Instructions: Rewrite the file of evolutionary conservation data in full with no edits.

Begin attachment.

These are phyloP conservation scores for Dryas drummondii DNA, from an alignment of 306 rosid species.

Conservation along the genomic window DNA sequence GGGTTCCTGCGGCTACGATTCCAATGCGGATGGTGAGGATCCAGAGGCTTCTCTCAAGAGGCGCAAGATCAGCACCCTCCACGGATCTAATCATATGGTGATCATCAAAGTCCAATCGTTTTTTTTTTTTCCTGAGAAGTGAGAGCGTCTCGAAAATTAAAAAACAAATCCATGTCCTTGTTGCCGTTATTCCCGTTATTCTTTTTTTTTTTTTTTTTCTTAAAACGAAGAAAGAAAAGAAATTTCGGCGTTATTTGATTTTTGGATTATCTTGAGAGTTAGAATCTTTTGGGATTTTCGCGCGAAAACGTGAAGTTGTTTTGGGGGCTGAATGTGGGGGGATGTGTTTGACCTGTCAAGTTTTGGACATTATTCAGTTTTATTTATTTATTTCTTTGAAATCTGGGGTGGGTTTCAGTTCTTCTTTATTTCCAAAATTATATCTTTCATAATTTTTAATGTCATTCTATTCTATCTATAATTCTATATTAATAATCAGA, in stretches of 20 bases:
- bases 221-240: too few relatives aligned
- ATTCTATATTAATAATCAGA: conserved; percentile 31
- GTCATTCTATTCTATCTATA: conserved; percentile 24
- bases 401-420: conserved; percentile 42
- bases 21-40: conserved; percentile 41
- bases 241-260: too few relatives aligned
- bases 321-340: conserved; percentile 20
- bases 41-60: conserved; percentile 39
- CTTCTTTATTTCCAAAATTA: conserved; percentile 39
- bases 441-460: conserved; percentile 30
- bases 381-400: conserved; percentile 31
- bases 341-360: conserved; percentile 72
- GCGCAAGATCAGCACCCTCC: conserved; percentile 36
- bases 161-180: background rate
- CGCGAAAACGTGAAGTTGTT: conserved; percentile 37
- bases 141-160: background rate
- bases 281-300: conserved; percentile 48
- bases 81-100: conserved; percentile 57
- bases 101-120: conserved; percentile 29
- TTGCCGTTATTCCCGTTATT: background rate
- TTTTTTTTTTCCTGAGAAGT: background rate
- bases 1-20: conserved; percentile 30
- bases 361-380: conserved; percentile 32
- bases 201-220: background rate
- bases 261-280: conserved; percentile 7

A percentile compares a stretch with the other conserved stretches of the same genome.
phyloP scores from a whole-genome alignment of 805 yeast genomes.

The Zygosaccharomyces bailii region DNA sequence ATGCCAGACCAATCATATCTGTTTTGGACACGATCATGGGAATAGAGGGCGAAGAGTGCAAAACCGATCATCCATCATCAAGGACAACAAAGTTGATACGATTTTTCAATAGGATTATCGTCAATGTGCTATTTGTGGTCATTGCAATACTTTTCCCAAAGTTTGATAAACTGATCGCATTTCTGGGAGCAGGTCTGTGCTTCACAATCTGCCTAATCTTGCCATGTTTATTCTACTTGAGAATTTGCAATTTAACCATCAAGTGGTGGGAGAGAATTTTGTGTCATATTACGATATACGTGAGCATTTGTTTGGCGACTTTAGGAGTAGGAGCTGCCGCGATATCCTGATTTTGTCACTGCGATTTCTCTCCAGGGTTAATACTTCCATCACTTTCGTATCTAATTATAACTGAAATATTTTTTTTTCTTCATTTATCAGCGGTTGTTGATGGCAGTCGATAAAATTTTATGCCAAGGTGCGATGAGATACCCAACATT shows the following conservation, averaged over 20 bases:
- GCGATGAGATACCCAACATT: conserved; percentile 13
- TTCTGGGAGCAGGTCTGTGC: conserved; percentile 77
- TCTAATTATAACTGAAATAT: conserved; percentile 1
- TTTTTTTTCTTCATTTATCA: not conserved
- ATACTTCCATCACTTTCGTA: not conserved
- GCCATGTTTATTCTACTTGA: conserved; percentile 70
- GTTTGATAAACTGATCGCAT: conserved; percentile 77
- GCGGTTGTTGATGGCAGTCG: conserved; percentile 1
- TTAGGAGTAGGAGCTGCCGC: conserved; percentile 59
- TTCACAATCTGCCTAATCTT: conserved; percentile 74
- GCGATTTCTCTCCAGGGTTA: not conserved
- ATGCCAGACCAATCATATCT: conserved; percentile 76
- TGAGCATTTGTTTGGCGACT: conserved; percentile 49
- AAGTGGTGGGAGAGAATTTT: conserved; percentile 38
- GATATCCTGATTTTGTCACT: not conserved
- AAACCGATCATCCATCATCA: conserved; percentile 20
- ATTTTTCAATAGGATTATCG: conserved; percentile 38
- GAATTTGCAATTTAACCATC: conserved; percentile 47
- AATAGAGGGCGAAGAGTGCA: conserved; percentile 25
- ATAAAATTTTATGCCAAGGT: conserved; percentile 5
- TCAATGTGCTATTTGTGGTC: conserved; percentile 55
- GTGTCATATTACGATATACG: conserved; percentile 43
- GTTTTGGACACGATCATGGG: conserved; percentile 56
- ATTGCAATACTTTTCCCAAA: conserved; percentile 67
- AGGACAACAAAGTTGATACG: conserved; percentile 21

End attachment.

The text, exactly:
These are phyloP conservation scores for Dryas drummondii DNA, from an alignment of 306 rosid species.

Conservation along the genomic window DNA sequence GGGTTCCTGCGGCTACGATTCCAATGCGGATGGTGAGGATCCAGAGGCTTCTCTCAAGAGGCGCAAGATCAGCACCCTCCACGGATCTAATCATATGGTGATCATCAAAGTCCAATCGTTTTTTTTTTTTCCTGAGAAGTGAGAGCGTCTCGAAAATTAAAAAACAAATCCATGTCCTTGTTGCCGTTATTCCCGTTATTCTTTTTTTTTTTTTTTTTCTTAAAACGAAGAAAGAAAAGAAATTTCGGCGTTATTTGATTTTTGGATTATCTTGAGAGTTAGAATCTTTTGGGATTTTCGCGCGAAAACGTGAAGTTGTTTTGGGGGCTGAATGTGGGGGGATGTGTTTGACCTGTCAAGTTTTGGACATTATTCAGTTTTATTTATTTATTTCTTTGAAATCTGGGGTGGGTTTCAGTTCTTCTTTATTTCCAAAATTATATCTTTCATAATTTTTAATGTCATTCTATTCTATCTATAATTCTATATTAATAATCAGA, in stretches of 20 bases:
- bases 221-240: too few relatives aligned
- ATTCTATATTAATAATCAGA: conserved; percentile 31
- GTCATTCTATTCTATCTATA: conserved; percentile 24
- bases 401-420: conserved; percentile 42
- bases 21-40: conserved; percentile 41
- bases 241-260: too few relatives aligned
- bases 321-340: conserved; percentile 20
- bases 41-60: conserved; percentile 39
- CTTCTTTATTTCCAAAATTA: conserved; percentile 39
- bases 441-460: conserved; percentile 30
- bases 381-400: conserved; percentile 31
- bases 341-360: conserved; percentile 72
- GCGCAAGATCAGCACCCTCC: conserved; percentile 36
- bases 161-180: background rate
- CGCGAAAACGTGAAGTTGTT: conserved; percentile 37
- bases 141-160: background rate
- bases 281-300: conserved; percentile 48
- bases 81-100: conserved; percentile 57
- bases 101-120: conserved; percentile 29
- TTGCCGTTATTCCCGTTATT: background rate
- TTTTTTTTTTCCTGAGAAGT: background rate
- bases 1-20: conserved; percentile 30
- bases 361-380: conserved; percentile 32
- bases 201-220: background rate
- bases 261-280: conserved; percentile 7

A percentile compares a stretch with the other conserved stretches of the same genome.
phyloP scores from a whole-genome alignment of 805 yeast genomes.

The Zygosaccharomyces bailii region DNA sequence ATGCCAGACCAATCATATCTGTTTTGGACACGATCATGGGAATAGAGGGCGAAGAGTGCAAAACCGATCATCCATCATCAAGGACAACAAAGTTGATACGATTTTTCAATAGGATTATCGTCAATGTGCTATTTGTGGTCATTGCAATACTTTTCCCAAAGTTTGATAAACTGATCGCATTTCTGGGAGCAGGTCTGTGCTTCACAATCTGCCTAATCTTGCCATGTTTATTCTACTTGAGAATTTGCAATTTAACCATCAAGTGGTGGGAGAGAATTTTGTGTCATATTACGATATACGTGAGCATTTGTTTGGCGACTTTAGGAGTAGGAGCTGCCGCGATATCCTGATTTTGTCACTGCGATTTCTCTCCAGGGTTAATACTTCCATCACTTTCGTATCTAATTATAACTGAAATATTTTTTTTTCTTCATTTATCAGCGGTTGTTGATGGCAGTCGATAAAATTTTATGCCAAGGTGCGATGAGATACCCAACATT shows the following conservation, averaged over 20 bases:
- GCGATGAGATACCCAACATT: conserved; percentile 13
- TTCTGGGAGCAGGTCTGTGC: conserved; percentile 77
- TCTAATTATAACTGAAATAT: conserved; percentile 1
- TTTTTTTTCTTCATTTATCA: not conserved
- ATACTTCCATCACTTTCGTA: not conserved
- GCCATGTTTATTCTACTTGA: conserved; percentile 70
- GTTTGATAAACTGATCGCAT: conserved; percentile 77
- GCGGTTGTTGATGGCAGTCG: conserved; percentile 1
- TTAGGAGTAGGAGCTGCCGC: conserved; percentile 59
- TTCACAATCTGCCTAATCTT: conserved; percentile 74
- GCGATTTCTCTCCAGGGTTA: not conserved
- ATGCCAGACCAATCATATCT: conserved; percentile 76
- TGAGCATTTGTTTGGCGACT: conserved; percentile 49
- AAGTGGTGGGAGAGAATTTT: conserved; percentile 38
- GATATCCTGATTTTGTCACT: not conserved
- AAACCGATCATCCATCATCA: conserved; percentile 20
- ATTTTTCAATAGGATTATCG: conserved; percentile 38
- GAATTTGCAATTTAACCATC: conserved; percentile 47
- AATAGAGGGCGAAGAGTGCA: conserved; percentile 25
- ATAAAATTTTATGCCAAGGT: conserved; percentile 5
- TCAATGTGCTATTTGTGGTC: conserved; percentile 55
- GTGTCATATTACGATATACG: conserved; percentile 43
- GTTTTGGACACGATCATGGG: conserved; percentile 56
- ATTGCAATACTTTTCCCAAA: conserved; percentile 67
- AGGACAACAAAGTTGATACG: conserved; percentile 21